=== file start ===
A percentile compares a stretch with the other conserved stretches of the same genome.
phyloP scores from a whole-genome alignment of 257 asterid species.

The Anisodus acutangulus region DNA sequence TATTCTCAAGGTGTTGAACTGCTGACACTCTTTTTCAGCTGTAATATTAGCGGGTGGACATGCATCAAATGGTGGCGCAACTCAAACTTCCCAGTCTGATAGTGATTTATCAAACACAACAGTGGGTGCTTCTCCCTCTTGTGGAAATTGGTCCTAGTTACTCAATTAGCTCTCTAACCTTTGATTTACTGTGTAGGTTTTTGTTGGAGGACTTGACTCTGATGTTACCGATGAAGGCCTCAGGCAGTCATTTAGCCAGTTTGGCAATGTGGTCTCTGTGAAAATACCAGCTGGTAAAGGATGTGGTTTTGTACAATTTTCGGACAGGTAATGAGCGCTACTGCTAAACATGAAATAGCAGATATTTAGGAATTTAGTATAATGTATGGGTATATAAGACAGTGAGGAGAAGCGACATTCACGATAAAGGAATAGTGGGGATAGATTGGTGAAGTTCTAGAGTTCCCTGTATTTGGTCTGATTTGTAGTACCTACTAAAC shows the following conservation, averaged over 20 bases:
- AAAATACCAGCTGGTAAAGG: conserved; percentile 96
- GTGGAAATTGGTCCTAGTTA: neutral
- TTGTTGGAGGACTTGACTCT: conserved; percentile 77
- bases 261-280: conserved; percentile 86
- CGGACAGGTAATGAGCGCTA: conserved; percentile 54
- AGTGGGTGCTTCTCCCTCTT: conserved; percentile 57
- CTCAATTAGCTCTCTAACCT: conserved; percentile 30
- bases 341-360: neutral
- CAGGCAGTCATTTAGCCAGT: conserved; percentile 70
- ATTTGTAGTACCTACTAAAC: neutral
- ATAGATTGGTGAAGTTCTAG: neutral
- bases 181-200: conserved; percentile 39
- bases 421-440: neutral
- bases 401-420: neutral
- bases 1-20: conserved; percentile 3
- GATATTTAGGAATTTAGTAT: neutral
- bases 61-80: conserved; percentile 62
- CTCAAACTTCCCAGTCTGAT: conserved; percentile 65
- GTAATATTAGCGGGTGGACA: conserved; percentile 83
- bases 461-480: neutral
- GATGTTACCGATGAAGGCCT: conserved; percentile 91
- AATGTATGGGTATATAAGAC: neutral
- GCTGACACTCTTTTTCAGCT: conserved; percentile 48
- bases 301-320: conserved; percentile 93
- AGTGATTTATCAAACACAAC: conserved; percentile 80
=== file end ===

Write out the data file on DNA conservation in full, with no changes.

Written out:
A percentile compares a stretch with the other conserved stretches of the same genome.
phyloP scores from a whole-genome alignment of 257 asterid species.

The Anisodus acutangulus region DNA sequence TATTCTCAAGGTGTTGAACTGCTGACACTCTTTTTCAGCTGTAATATTAGCGGGTGGACATGCATCAAATGGTGGCGCAACTCAAACTTCCCAGTCTGATAGTGATTTATCAAACACAACAGTGGGTGCTTCTCCCTCTTGTGGAAATTGGTCCTAGTTACTCAATTAGCTCTCTAACCTTTGATTTACTGTGTAGGTTTTTGTTGGAGGACTTGACTCTGATGTTACCGATGAAGGCCTCAGGCAGTCATTTAGCCAGTTTGGCAATGTGGTCTCTGTGAAAATACCAGCTGGTAAAGGATGTGGTTTTGTACAATTTTCGGACAGGTAATGAGCGCTACTGCTAAACATGAAATAGCAGATATTTAGGAATTTAGTATAATGTATGGGTATATAAGACAGTGAGGAGAAGCGACATTCACGATAAAGGAATAGTGGGGATAGATTGGTGAAGTTCTAGAGTTCCCTGTATTTGGTCTGATTTGTAGTACCTACTAAAC shows the following conservation, averaged over 20 bases:
- AAAATACCAGCTGGTAAAGG: conserved; percentile 96
- GTGGAAATTGGTCCTAGTTA: neutral
- TTGTTGGAGGACTTGACTCT: conserved; percentile 77
- bases 261-280: conserved; percentile 86
- CGGACAGGTAATGAGCGCTA: conserved; percentile 54
- AGTGGGTGCTTCTCCCTCTT: conserved; percentile 57
- CTCAATTAGCTCTCTAACCT: conserved; percentile 30
- bases 341-360: neutral
- CAGGCAGTCATTTAGCCAGT: conserved; percentile 70
- ATTTGTAGTACCTACTAAAC: neutral
- ATAGATTGGTGAAGTTCTAG: neutral
- bases 181-200: conserved; percentile 39
- bases 421-440: neutral
- bases 401-420: neutral
- bases 1-20: conserved; percentile 3
- GATATTTAGGAATTTAGTAT: neutral
- bases 61-80: conserved; percentile 62
- CTCAAACTTCCCAGTCTGAT: conserved; percentile 65
- GTAATATTAGCGGGTGGACA: conserved; percentile 83
- bases 461-480: neutral
- GATGTTACCGATGAAGGCCT: conserved; percentile 91
- AATGTATGGGTATATAAGAC: neutral
- GCTGACACTCTTTTTCAGCT: conserved; percentile 48
- bases 301-320: conserved; percentile 93
- AGTGATTTATCAAACACAAC: conserved; percentile 80